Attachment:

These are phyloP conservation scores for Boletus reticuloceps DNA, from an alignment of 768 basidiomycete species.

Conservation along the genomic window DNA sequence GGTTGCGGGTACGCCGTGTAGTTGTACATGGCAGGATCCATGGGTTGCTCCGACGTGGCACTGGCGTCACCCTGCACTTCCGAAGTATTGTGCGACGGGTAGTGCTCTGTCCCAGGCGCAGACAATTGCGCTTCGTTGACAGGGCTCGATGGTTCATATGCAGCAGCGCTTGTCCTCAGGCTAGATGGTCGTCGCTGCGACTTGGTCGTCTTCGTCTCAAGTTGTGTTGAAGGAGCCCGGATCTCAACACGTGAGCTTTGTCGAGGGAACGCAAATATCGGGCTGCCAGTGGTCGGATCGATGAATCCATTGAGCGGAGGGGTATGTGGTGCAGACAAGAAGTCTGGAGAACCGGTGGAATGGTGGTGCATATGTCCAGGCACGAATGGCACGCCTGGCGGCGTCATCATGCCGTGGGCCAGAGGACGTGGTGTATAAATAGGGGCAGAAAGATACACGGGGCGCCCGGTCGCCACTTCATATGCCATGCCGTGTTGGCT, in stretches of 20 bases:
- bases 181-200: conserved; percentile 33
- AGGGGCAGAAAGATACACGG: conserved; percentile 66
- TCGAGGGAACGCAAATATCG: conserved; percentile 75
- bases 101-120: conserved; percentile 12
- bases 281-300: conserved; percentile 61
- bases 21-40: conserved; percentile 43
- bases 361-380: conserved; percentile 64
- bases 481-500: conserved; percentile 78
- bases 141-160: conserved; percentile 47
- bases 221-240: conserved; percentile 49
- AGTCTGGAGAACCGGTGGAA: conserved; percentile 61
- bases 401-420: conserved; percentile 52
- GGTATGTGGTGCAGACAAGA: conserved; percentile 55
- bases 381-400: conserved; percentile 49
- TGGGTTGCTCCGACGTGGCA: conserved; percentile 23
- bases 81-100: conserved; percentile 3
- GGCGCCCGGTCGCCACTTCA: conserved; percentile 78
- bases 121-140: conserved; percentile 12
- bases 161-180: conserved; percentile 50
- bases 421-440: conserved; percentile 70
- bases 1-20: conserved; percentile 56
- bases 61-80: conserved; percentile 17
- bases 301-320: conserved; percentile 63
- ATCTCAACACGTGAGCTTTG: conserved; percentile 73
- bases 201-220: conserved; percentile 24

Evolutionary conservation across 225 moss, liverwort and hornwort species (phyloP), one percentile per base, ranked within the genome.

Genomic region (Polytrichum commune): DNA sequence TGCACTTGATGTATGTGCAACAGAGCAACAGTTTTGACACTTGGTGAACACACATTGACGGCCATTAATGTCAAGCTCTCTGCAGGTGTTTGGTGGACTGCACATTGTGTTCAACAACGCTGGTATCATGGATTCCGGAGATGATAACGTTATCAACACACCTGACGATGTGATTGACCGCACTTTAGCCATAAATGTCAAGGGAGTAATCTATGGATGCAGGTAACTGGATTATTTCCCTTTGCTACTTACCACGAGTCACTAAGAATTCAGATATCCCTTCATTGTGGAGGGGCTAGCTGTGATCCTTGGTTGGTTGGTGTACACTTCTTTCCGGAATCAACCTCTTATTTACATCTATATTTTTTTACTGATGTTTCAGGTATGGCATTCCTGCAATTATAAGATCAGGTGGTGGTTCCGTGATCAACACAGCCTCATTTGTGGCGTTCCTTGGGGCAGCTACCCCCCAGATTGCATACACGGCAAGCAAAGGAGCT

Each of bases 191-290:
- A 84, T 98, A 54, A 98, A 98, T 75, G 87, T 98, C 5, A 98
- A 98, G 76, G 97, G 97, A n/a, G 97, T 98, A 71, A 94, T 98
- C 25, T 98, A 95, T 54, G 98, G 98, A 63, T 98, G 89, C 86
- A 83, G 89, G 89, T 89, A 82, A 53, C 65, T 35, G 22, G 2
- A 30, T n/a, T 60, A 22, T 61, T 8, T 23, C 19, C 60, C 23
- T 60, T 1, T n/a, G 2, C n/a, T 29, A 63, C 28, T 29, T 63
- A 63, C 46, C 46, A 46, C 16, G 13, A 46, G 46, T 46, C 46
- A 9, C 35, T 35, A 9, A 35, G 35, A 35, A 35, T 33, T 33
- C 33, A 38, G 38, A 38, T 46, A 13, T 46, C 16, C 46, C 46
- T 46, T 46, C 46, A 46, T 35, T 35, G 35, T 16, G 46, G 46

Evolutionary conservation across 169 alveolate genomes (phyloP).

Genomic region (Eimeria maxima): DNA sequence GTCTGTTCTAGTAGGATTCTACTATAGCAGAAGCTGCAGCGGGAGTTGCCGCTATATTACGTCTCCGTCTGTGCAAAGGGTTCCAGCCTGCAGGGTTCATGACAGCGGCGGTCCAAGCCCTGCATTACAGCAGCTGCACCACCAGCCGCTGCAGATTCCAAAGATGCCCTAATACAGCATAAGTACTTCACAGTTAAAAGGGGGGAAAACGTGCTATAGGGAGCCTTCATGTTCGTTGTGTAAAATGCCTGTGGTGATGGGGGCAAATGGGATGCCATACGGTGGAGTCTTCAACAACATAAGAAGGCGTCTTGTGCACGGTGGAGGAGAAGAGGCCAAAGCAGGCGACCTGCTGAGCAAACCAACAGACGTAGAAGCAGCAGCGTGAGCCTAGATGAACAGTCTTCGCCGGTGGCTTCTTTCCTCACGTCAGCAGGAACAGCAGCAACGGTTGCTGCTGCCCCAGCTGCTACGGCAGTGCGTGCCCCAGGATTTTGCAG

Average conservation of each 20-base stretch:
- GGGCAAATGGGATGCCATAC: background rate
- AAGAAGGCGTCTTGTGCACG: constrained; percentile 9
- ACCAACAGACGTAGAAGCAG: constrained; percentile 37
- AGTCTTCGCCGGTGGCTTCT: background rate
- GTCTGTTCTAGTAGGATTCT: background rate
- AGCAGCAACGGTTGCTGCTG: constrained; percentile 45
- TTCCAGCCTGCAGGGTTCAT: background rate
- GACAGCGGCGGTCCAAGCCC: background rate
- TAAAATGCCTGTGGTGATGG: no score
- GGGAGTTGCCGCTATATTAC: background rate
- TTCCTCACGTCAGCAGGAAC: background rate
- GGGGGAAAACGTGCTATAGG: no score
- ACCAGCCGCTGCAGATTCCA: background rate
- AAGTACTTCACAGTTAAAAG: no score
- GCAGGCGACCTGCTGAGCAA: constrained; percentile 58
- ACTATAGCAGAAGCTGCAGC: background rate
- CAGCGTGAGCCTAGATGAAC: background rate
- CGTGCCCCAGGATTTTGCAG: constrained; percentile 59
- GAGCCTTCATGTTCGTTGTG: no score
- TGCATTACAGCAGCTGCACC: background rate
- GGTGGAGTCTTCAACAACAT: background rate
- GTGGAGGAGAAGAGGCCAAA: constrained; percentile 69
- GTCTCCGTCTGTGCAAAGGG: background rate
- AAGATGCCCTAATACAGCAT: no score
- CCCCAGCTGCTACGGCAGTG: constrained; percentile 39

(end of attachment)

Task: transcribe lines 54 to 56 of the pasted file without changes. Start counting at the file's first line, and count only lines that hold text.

- TTCCTCACGTCAGCAGGAAC: background rate
- GGGGGAAAACGTGCTATAGG: no score
- ACCAGCCGCTGCAGATTCCA: background rate